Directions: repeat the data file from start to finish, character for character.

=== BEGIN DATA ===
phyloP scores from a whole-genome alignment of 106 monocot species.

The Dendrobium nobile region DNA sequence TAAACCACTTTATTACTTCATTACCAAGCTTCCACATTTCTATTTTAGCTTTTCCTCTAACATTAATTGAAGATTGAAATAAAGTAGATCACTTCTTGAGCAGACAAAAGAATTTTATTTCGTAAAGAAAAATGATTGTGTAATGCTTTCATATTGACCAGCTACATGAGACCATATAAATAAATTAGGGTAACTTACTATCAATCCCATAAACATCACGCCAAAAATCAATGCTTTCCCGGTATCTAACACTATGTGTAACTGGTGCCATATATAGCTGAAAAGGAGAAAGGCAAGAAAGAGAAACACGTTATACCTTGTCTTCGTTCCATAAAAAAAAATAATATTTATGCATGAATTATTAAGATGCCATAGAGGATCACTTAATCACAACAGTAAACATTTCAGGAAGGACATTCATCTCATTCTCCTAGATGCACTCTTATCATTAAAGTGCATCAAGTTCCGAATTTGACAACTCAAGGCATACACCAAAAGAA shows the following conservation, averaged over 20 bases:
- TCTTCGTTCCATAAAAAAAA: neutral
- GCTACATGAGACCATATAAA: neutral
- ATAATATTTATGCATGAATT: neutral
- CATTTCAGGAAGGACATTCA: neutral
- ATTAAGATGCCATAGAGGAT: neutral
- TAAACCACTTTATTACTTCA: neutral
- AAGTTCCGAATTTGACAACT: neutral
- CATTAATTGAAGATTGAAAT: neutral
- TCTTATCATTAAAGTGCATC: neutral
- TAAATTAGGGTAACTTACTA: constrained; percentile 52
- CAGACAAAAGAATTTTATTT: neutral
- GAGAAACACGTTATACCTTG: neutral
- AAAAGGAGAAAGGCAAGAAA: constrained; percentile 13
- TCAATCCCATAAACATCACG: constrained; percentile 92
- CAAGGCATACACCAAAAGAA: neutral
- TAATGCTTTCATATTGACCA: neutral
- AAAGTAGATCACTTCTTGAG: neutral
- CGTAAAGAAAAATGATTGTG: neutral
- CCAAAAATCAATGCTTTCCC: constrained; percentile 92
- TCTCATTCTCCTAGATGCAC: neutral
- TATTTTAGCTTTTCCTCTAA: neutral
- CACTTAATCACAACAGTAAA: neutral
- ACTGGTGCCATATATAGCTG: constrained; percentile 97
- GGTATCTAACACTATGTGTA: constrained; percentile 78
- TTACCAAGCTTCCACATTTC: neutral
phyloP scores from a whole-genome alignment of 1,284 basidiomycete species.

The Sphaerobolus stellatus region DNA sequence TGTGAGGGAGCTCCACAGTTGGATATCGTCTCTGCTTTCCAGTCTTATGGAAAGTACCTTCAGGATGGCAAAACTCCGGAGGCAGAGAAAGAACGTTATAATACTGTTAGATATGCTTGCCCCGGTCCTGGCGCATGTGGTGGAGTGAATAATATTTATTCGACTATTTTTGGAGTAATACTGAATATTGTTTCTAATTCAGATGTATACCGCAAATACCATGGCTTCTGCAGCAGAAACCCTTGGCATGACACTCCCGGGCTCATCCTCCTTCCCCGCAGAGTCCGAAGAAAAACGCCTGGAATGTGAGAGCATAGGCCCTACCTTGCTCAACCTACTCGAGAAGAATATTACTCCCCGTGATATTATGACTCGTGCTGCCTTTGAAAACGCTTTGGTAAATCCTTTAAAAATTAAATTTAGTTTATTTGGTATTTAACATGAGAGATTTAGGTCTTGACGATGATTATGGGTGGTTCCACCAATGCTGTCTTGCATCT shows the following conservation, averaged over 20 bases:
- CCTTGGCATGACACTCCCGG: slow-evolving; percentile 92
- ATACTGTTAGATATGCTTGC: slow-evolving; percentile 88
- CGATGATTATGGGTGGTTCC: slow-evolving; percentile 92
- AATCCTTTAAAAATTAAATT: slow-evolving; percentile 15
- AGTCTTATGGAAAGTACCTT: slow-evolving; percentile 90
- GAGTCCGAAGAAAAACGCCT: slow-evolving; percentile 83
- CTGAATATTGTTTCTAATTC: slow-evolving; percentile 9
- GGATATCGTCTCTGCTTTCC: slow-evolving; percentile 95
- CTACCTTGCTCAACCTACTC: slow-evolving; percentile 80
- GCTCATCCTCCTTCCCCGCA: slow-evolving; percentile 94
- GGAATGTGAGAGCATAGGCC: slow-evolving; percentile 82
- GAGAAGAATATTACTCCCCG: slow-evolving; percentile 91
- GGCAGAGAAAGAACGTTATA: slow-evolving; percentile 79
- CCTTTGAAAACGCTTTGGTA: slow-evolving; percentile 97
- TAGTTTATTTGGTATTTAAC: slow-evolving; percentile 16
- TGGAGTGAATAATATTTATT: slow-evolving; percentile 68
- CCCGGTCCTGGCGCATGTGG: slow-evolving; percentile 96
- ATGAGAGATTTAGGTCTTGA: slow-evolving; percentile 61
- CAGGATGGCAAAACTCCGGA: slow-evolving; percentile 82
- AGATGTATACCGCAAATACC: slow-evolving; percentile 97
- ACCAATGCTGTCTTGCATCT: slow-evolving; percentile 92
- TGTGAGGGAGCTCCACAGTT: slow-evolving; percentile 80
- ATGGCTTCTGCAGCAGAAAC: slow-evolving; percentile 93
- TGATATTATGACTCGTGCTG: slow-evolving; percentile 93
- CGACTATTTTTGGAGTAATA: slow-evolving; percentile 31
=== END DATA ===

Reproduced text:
phyloP scores from a whole-genome alignment of 106 monocot species.

The Dendrobium nobile region DNA sequence TAAACCACTTTATTACTTCATTACCAAGCTTCCACATTTCTATTTTAGCTTTTCCTCTAACATTAATTGAAGATTGAAATAAAGTAGATCACTTCTTGAGCAGACAAAAGAATTTTATTTCGTAAAGAAAAATGATTGTGTAATGCTTTCATATTGACCAGCTACATGAGACCATATAAATAAATTAGGGTAACTTACTATCAATCCCATAAACATCACGCCAAAAATCAATGCTTTCCCGGTATCTAACACTATGTGTAACTGGTGCCATATATAGCTGAAAAGGAGAAAGGCAAGAAAGAGAAACACGTTATACCTTGTCTTCGTTCCATAAAAAAAAATAATATTTATGCATGAATTATTAAGATGCCATAGAGGATCACTTAATCACAACAGTAAACATTTCAGGAAGGACATTCATCTCATTCTCCTAGATGCACTCTTATCATTAAAGTGCATCAAGTTCCGAATTTGACAACTCAAGGCATACACCAAAAGAA shows the following conservation, averaged over 20 bases:
- TCTTCGTTCCATAAAAAAAA: neutral
- GCTACATGAGACCATATAAA: neutral
- ATAATATTTATGCATGAATT: neutral
- CATTTCAGGAAGGACATTCA: neutral
- ATTAAGATGCCATAGAGGAT: neutral
- TAAACCACTTTATTACTTCA: neutral
- AAGTTCCGAATTTGACAACT: neutral
- CATTAATTGAAGATTGAAAT: neutral
- TCTTATCATTAAAGTGCATC: neutral
- TAAATTAGGGTAACTTACTA: constrained; percentile 52
- CAGACAAAAGAATTTTATTT: neutral
- GAGAAACACGTTATACCTTG: neutral
- AAAAGGAGAAAGGCAAGAAA: constrained; percentile 13
- TCAATCCCATAAACATCACG: constrained; percentile 92
- CAAGGCATACACCAAAAGAA: neutral
- TAATGCTTTCATATTGACCA: neutral
- AAAGTAGATCACTTCTTGAG: neutral
- CGTAAAGAAAAATGATTGTG: neutral
- CCAAAAATCAATGCTTTCCC: constrained; percentile 92
- TCTCATTCTCCTAGATGCAC: neutral
- TATTTTAGCTTTTCCTCTAA: neutral
- CACTTAATCACAACAGTAAA: neutral
- ACTGGTGCCATATATAGCTG: constrained; percentile 97
- GGTATCTAACACTATGTGTA: constrained; percentile 78
- TTACCAAGCTTCCACATTTC: neutral
phyloP scores from a whole-genome alignment of 1,284 basidiomycete species.

The Sphaerobolus stellatus region DNA sequence TGTGAGGGAGCTCCACAGTTGGATATCGTCTCTGCTTTCCAGTCTTATGGAAAGTACCTTCAGGATGGCAAAACTCCGGAGGCAGAGAAAGAACGTTATAATACTGTTAGATATGCTTGCCCCGGTCCTGGCGCATGTGGTGGAGTGAATAATATTTATTCGACTATTTTTGGAGTAATACTGAATATTGTTTCTAATTCAGATGTATACCGCAAATACCATGGCTTCTGCAGCAGAAACCCTTGGCATGACACTCCCGGGCTCATCCTCCTTCCCCGCAGAGTCCGAAGAAAAACGCCTGGAATGTGAGAGCATAGGCCCTACCTTGCTCAACCTACTCGAGAAGAATATTACTCCCCGTGATATTATGACTCGTGCTGCCTTTGAAAACGCTTTGGTAAATCCTTTAAAAATTAAATTTAGTTTATTTGGTATTTAACATGAGAGATTTAGGTCTTGACGATGATTATGGGTGGTTCCACCAATGCTGTCTTGCATCT shows the following conservation, averaged over 20 bases:
- CCTTGGCATGACACTCCCGG: slow-evolving; percentile 92
- ATACTGTTAGATATGCTTGC: slow-evolving; percentile 88
- CGATGATTATGGGTGGTTCC: slow-evolving; percentile 92
- AATCCTTTAAAAATTAAATT: slow-evolving; percentile 15
- AGTCTTATGGAAAGTACCTT: slow-evolving; percentile 90
- GAGTCCGAAGAAAAACGCCT: slow-evolving; percentile 83
- CTGAATATTGTTTCTAATTC: slow-evolving; percentile 9
- GGATATCGTCTCTGCTTTCC: slow-evolving; percentile 95
- CTACCTTGCTCAACCTACTC: slow-evolving; percentile 80
- GCTCATCCTCCTTCCCCGCA: slow-evolving; percentile 94
- GGAATGTGAGAGCATAGGCC: slow-evolving; percentile 82
- GAGAAGAATATTACTCCCCG: slow-evolving; percentile 91
- GGCAGAGAAAGAACGTTATA: slow-evolving; percentile 79
- CCTTTGAAAACGCTTTGGTA: slow-evolving; percentile 97
- TAGTTTATTTGGTATTTAAC: slow-evolving; percentile 16
- TGGAGTGAATAATATTTATT: slow-evolving; percentile 68
- CCCGGTCCTGGCGCATGTGG: slow-evolving; percentile 96
- ATGAGAGATTTAGGTCTTGA: slow-evolving; percentile 61
- CAGGATGGCAAAACTCCGGA: slow-evolving; percentile 82
- AGATGTATACCGCAAATACC: slow-evolving; percentile 97
- ACCAATGCTGTCTTGCATCT: slow-evolving; percentile 92
- TGTGAGGGAGCTCCACAGTT: slow-evolving; percentile 80
- ATGGCTTCTGCAGCAGAAAC: slow-evolving; percentile 93
- TGATATTATGACTCGTGCTG: slow-evolving; percentile 93
- CGACTATTTTTGGAGTAATA: slow-evolving; percentile 31